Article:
Governance Reforms and Human Security in Nigeria

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By Attahiru M. Jega,  

  1. Introduction

“Governance Reforms and Human Security” is an apt theme chosen for discussion at a meeting of the distinguished NNOM laureates gathered here today (along with the ordinary mortals invited to join you!). There are no better and appropriate thematic issues than these, deserving of serious attention and consideration by the crème ala crème of our intelligentsia in present day Nigeria. Daily life in general revolves around, and is affected by, governance or mis-governance, and security or insecurity, as citizens, individually and collectively strive to explore their God given potentials and as they struggle for the fulfillment of their fundamental needs and aspirations. Recognition of the role and impact of governance on citizens has led to constant effort in stable democracies for reforms to improve public sector governance and management and to facilitate, as well as nurture and entrench human security (Lynn 2014). Fragile democracies, such as Nigeria ought to be paying attention to this global trend, but somehow they don’t. However, it is better to begin to address the challenges of governance and human security in Nigeria more concretely than ever before, before it is too late. When we allow things to get so bad for so long, getting out of the quagmire is overwhelmingly difficult.

In this presentation, I pose and try to answer three (3) broad questions: Generally, what is governance about and how is it linked to human security? Specifically, what is the nature of governance in Nigeria and how is it linked to the issue of human insecurity? What types of governance reforms are required given the nature of governance in Nigeria presently and how can they be best brought about; or what specific recommendations can be made regarding governance reforms and human security in Nigeria?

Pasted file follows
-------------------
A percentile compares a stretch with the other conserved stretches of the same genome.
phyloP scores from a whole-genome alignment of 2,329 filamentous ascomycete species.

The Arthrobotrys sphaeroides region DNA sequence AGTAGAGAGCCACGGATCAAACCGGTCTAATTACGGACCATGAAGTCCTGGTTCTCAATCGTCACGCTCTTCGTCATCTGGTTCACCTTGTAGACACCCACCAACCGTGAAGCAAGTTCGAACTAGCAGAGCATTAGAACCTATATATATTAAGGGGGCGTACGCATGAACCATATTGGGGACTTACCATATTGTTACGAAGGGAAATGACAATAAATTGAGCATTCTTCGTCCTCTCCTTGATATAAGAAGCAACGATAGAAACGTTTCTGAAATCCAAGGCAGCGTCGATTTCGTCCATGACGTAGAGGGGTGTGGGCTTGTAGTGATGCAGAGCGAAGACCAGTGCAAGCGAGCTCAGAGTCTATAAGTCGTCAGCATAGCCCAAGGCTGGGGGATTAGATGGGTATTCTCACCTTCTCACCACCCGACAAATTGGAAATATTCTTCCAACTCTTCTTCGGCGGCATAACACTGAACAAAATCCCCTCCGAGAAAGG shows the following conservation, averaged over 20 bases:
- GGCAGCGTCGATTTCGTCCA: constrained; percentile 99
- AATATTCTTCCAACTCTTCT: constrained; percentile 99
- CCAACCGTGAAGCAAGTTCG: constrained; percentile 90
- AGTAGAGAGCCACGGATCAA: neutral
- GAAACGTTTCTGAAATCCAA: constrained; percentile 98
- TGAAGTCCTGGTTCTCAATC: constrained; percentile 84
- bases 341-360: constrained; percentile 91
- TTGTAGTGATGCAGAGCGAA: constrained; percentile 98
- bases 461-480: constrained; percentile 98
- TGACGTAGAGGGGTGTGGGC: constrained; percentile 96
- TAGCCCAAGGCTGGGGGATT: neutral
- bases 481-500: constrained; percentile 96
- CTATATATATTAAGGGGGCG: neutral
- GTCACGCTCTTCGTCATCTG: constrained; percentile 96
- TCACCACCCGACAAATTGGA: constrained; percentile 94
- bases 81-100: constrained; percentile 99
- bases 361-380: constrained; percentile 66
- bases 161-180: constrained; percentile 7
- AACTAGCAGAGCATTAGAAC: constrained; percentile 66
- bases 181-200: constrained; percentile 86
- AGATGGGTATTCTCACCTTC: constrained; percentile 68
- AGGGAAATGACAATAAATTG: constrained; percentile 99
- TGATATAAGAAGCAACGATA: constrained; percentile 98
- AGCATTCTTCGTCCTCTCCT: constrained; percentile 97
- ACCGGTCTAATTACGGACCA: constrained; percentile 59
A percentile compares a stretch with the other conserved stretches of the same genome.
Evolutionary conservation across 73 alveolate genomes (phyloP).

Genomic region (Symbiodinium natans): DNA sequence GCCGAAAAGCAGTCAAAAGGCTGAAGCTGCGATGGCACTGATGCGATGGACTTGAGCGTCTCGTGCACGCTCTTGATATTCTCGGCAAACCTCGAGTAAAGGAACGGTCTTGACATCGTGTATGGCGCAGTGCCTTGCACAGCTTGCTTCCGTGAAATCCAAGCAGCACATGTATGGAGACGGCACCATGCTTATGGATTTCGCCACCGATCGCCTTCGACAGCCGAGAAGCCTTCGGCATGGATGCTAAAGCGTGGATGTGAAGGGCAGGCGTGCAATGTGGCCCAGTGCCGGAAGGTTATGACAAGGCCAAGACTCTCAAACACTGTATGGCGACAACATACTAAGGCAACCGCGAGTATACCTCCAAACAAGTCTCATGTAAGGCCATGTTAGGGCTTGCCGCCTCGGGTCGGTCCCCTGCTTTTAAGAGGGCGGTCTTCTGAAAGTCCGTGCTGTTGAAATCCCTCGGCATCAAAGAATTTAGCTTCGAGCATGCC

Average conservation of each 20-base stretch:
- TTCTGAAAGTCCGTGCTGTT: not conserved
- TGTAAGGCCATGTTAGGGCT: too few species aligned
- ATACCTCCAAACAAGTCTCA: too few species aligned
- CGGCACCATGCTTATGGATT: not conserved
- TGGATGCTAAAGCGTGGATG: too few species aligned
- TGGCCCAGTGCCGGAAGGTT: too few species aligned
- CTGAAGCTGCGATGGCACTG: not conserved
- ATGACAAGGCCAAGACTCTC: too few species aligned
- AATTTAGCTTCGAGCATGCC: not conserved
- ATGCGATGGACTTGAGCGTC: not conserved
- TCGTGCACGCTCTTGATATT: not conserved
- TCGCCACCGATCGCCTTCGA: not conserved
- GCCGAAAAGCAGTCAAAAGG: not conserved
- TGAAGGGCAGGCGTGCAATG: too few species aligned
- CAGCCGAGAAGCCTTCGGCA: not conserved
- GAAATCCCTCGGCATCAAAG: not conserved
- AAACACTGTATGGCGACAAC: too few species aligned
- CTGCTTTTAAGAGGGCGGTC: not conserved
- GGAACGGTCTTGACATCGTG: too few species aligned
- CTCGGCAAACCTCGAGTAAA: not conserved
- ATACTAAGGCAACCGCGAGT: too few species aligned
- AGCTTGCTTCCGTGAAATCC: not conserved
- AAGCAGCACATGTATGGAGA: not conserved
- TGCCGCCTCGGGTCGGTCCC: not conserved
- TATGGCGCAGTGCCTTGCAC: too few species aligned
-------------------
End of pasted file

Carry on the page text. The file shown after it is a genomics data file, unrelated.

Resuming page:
But first, how are the two notions of governance and human security conceptualized?

  1. Conceptualizing Governance and Human Security

Social science concepts are often ambiguous and defiant of precise definitions. The concept of governance and most especially the popularized notion of  “good governance”, are clear examples of opaqueness and ambiguity of such concepts. So is that of human security. I try to traverse and navigate this ambiguity in this section of the presentation, in order to subsequently, hopefully present a clear perspective and make the case for governance reforms and human security in Nigeria.

2.1 Governance: “good governance,” “bad Governance” and all that…

In the context of the public sector in modern states, governance is about “steering” the course amidst “the changing boundaries between the public, private and voluntary actors, [which] may include a range of themes [such as] “the process of engagement (politics), the substantive issues (policy), and the institutional structures through which state and other actors relate to one another (polity)” (Hardiman, 2014: 228). Even in stable democracies, the complex interactions and associated outcomes, which governance represents, are in constant need of refinement and replenishment through reform measures. In unstable and transitional democracies, such as ours in Nigeria, governance requires constant attention and requisite reforms for it to deliver on the fundamental needs and aspirations of citizens, amongst which human security is paramount. Human security, broadly defined, is essentially about wellbeing and peace of mind of the entire citizens, without which, no nation can ever be at peace. Governance is therefore intricately linked to human security. Good democratic governance is the panacea for national socioeconomic growth and development and human security. Bad governance and mis-governance, on the contrary, obstruct democratic development, undermines economic growth and nurtures, as well as entrenches human insecurity.

Governance is often confused with government. But, as Heywood has noted, “’Governance’ is a broader term than government”, in the sense that it “… refers, in its widest sense, to the various ways through which social life is coordinated [in a given polity]. Government can therefore be seen as one of the organizations involved in governance…” (2015: 84). In this sense, government is the organizational platform of governance in the public sector, as “market” is the organizational platform of governance in the private/economic sphere, and “networks” are the organizational frameworks for governance in the civil society sector.

In the public sector, governance is a form of public management, which involves “rowing” (administration or service delivery), or more recently, “steering” (setting targets and strategic objectives) in addressing the welfare and wellbeing of citizens. In this context, to ‘govern’, “is to rule or exercise control [over] others” and to preside over and coordinate the traditional government organization, the bureaucracy, through ‘top-down’ authority systems (ibid. 85).